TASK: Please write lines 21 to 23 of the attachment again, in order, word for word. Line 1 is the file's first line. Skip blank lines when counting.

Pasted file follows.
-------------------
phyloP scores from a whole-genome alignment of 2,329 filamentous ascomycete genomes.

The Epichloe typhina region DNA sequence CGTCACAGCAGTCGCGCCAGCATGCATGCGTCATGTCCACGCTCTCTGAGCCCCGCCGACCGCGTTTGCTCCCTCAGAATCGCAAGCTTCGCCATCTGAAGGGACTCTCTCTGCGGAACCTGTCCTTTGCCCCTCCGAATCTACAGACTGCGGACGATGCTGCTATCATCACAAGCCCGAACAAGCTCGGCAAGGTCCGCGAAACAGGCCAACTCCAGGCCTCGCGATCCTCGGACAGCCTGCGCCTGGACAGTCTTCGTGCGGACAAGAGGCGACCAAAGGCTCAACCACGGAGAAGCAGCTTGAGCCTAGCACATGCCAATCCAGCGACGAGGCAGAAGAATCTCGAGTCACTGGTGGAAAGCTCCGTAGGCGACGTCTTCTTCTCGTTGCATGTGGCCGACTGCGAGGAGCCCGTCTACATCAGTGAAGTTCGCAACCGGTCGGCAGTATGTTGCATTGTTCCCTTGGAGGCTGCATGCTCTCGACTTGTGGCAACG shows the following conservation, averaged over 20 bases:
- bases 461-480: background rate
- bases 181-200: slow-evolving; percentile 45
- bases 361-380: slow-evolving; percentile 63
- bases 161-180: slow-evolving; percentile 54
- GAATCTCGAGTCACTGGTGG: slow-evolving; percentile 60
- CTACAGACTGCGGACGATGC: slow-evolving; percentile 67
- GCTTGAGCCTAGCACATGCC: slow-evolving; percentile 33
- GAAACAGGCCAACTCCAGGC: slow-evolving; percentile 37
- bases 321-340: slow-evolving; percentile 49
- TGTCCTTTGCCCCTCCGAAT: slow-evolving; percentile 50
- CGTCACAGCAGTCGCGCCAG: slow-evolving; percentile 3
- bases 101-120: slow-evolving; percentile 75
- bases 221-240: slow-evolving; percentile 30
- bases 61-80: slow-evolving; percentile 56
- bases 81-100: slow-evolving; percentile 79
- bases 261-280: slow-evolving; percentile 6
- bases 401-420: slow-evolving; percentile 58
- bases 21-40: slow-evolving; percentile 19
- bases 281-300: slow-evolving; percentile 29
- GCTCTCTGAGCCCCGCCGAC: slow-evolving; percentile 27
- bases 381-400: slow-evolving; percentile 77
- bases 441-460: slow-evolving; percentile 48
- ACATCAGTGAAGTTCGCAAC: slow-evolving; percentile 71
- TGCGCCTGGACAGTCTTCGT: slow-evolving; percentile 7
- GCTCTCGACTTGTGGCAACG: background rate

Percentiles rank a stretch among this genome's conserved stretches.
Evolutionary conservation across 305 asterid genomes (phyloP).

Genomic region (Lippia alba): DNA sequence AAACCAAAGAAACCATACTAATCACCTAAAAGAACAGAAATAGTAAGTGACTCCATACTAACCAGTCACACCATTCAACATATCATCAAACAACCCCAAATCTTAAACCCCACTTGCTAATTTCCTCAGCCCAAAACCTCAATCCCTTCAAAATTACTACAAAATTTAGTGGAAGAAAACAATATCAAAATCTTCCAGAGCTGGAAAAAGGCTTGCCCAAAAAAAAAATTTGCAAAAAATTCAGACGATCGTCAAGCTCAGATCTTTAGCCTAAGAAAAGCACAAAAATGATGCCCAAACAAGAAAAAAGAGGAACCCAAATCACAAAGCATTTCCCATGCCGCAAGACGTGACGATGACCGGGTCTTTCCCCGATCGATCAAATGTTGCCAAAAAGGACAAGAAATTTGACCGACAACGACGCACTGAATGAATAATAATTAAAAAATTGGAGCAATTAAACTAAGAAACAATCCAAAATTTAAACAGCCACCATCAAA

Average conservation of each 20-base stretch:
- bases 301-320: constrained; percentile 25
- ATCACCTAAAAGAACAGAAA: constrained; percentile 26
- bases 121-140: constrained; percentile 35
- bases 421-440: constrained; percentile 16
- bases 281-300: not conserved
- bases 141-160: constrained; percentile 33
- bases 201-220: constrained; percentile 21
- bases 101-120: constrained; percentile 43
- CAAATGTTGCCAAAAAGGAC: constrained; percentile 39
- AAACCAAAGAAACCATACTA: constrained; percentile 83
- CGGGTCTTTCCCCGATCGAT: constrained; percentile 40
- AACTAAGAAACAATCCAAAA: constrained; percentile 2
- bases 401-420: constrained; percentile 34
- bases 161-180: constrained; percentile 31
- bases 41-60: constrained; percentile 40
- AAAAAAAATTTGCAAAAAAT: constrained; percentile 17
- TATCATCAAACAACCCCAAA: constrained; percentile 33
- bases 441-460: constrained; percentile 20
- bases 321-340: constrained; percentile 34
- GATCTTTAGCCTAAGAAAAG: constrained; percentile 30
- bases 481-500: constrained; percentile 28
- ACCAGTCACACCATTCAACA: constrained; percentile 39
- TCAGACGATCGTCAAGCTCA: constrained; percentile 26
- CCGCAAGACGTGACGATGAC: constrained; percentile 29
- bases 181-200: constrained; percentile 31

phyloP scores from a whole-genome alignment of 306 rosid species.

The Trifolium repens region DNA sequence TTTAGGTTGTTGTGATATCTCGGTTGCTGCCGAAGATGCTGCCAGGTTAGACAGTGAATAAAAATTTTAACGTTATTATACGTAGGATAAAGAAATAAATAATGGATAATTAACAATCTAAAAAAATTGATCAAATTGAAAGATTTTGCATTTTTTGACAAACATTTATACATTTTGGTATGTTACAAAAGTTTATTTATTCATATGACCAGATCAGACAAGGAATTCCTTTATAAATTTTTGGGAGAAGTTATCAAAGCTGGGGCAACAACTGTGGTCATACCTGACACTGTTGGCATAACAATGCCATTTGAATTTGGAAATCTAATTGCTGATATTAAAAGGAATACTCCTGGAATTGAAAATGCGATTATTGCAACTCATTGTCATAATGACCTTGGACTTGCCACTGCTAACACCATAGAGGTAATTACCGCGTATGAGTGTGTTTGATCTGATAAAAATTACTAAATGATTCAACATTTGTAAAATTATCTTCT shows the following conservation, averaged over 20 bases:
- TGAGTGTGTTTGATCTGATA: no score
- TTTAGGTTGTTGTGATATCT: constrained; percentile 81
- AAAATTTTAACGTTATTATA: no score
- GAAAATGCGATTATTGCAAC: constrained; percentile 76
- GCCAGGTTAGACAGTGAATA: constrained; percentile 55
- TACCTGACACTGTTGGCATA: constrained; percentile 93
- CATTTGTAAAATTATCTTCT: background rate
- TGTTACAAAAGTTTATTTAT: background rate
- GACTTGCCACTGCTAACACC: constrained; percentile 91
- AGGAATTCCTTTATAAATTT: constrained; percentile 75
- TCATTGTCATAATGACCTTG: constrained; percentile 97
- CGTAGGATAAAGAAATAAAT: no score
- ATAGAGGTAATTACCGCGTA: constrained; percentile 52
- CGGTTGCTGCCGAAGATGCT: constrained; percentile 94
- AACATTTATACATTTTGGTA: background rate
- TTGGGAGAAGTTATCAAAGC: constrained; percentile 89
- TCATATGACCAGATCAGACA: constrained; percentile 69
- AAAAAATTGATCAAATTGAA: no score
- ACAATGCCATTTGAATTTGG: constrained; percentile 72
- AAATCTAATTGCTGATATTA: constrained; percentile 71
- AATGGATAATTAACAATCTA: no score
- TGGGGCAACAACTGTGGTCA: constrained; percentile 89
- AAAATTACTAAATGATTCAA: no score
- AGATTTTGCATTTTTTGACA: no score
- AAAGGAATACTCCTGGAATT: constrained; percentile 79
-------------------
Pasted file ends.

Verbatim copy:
- bases 281-300: slow-evolving; percentile 29
- GCTCTCTGAGCCCCGCCGAC: slow-evolving; percentile 27
- bases 381-400: slow-evolving; percentile 77